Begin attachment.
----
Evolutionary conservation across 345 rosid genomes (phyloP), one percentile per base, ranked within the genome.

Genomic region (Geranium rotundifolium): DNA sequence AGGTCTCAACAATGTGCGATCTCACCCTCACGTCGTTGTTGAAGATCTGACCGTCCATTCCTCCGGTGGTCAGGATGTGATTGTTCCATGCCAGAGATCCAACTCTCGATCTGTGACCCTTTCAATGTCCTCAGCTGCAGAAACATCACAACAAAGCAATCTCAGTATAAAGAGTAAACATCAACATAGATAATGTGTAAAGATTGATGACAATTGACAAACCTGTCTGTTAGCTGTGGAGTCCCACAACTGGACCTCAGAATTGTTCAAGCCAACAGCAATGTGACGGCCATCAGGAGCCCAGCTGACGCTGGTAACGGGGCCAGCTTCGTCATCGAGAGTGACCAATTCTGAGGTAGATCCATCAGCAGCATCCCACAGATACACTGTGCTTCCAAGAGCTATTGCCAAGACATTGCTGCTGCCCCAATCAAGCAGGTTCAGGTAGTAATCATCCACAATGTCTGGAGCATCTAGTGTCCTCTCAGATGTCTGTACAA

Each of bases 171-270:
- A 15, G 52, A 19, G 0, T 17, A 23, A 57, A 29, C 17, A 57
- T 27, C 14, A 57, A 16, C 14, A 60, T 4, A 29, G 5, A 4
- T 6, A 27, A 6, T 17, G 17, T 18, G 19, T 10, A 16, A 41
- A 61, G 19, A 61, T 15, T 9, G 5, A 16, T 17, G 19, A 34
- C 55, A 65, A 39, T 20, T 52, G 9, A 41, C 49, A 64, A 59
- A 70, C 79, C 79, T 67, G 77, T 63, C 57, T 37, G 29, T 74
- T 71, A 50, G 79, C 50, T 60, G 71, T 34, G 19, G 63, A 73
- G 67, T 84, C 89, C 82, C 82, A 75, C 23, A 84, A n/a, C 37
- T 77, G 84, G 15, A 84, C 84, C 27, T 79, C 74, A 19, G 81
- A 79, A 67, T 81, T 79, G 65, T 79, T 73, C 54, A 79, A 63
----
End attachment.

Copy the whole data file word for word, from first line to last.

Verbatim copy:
Evolutionary conservation across 345 rosid genomes (phyloP), one percentile per base, ranked within the genome.

Genomic region (Geranium rotundifolium): DNA sequence AGGTCTCAACAATGTGCGATCTCACCCTCACGTCGTTGTTGAAGATCTGACCGTCCATTCCTCCGGTGGTCAGGATGTGATTGTTCCATGCCAGAGATCCAACTCTCGATCTGTGACCCTTTCAATGTCCTCAGCTGCAGAAACATCACAACAAAGCAATCTCAGTATAAAGAGTAAACATCAACATAGATAATGTGTAAAGATTGATGACAATTGACAAACCTGTCTGTTAGCTGTGGAGTCCCACAACTGGACCTCAGAATTGTTCAAGCCAACAGCAATGTGACGGCCATCAGGAGCCCAGCTGACGCTGGTAACGGGGCCAGCTTCGTCATCGAGAGTGACCAATTCTGAGGTAGATCCATCAGCAGCATCCCACAGATACACTGTGCTTCCAAGAGCTATTGCCAAGACATTGCTGCTGCCCCAATCAAGCAGGTTCAGGTAGTAATCATCCACAATGTCTGGAGCATCTAGTGTCCTCTCAGATGTCTGTACAA

Each of bases 171-270:
- A 15, G 52, A 19, G 0, T 17, A 23, A 57, A 29, C 17, A 57
- T 27, C 14, A 57, A 16, C 14, A 60, T 4, A 29, G 5, A 4
- T 6, A 27, A 6, T 17, G 17, T 18, G 19, T 10, A 16, A 41
- A 61, G 19, A 61, T 15, T 9, G 5, A 16, T 17, G 19, A 34
- C 55, A 65, A 39, T 20, T 52, G 9, A 41, C 49, A 64, A 59
- A 70, C 79, C 79, T 67, G 77, T 63, C 57, T 37, G 29, T 74
- T 71, A 50, G 79, C 50, T 60, G 71, T 34, G 19, G 63, A 73
- G 67, T 84, C 89, C 82, C 82, A 75, C 23, A 84, A n/a, C 37
- T 77, G 84, G 15, A 84, C 84, C 27, T 79, C 74, A 19, G 81
- A 79, A 67, T 81, T 79, G 65, T 79, T 73, C 54, A 79, A 63